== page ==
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Proactive communication with clients is always important – but never more than when uncertainty dominates media headlines.
Client concerns about whether you’re on top of things can be reduced by sending regular overviews of what’s happened in the immediate past and the outlook for the period ahead. That’s why each year since 2008, I have posted templates to serve as a starting point for advisors looking to send clients an overview of the year that just ended and the outlook for the period ahead.
Ready for the adventure of a lifetime?
Last year, seven advisors climbed Mount Kilimanjaro and experienced the adventure of a lifetime.
They did this to raise funds for Amani Children’s home in Tanzania; this four minute video describes their experience. The next Kilimanjaro climb will take place next August, for details and info on an upcoming information call, email email@example.com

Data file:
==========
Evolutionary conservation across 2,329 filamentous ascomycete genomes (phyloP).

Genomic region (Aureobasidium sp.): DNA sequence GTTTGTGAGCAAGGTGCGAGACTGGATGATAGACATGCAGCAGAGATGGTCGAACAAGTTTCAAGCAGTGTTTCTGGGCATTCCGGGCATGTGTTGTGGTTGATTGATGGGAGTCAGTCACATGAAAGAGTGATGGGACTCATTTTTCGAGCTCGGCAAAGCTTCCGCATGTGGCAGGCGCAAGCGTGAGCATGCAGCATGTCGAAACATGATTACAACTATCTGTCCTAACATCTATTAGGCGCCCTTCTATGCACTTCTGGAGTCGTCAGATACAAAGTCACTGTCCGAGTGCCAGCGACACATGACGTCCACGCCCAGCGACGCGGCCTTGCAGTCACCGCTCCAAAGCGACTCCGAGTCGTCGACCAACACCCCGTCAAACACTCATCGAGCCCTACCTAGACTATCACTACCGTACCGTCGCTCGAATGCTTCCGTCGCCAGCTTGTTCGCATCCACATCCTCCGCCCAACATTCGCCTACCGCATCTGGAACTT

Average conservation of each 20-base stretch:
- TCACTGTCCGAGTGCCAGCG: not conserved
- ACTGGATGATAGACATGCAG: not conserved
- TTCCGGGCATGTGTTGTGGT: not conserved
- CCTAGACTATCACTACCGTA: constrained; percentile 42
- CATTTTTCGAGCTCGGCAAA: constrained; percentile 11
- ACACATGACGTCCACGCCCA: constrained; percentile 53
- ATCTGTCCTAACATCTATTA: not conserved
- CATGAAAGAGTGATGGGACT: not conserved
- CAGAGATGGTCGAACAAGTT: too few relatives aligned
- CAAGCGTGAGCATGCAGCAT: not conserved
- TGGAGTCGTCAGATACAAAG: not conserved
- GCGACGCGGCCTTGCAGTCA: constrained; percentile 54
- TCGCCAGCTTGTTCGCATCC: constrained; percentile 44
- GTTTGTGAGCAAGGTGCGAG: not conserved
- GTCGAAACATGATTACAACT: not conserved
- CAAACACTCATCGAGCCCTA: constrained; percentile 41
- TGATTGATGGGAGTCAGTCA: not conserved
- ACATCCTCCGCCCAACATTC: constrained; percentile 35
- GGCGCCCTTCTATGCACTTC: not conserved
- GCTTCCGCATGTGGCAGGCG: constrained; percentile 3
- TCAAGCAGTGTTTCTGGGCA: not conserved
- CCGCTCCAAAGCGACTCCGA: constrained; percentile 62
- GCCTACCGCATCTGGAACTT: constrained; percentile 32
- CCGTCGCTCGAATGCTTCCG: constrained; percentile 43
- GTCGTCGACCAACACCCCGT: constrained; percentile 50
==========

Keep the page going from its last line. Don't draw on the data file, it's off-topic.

Advisors have told me they’ve received a great response to these letters, and the templates always rank among my most popular articles.
This letter has four components:
- An update on performance
- Perspective on today’s macro challenges
- Where stock valuations stand today
- Your recommendations for the period ahead
This template is only a starting point – use as much or as little of the content as is appropriate. Be sure to take the time to customize this letter and put it into your own words, particularly the last section on recommendations, so that it truly does represent your own point of view.
Where we stand in 2013: Learning from the past, looking to the future
As we enter 2013, I’m writing to summarize what happened in markets last year and to share my thoughts on positioning portfolios for the year ahead.
Last year saw a continuation of the uncertainty that’s characterized markets since the global financial crisis, which will be marking its fifth anniversary in September. At the same time, the U.S., Europe and emerging markets all showed strong gains in the mid-teens, despite concerns about Europe’s finances and worries that the US would fall off the “fiscal cliff” and go back into recession.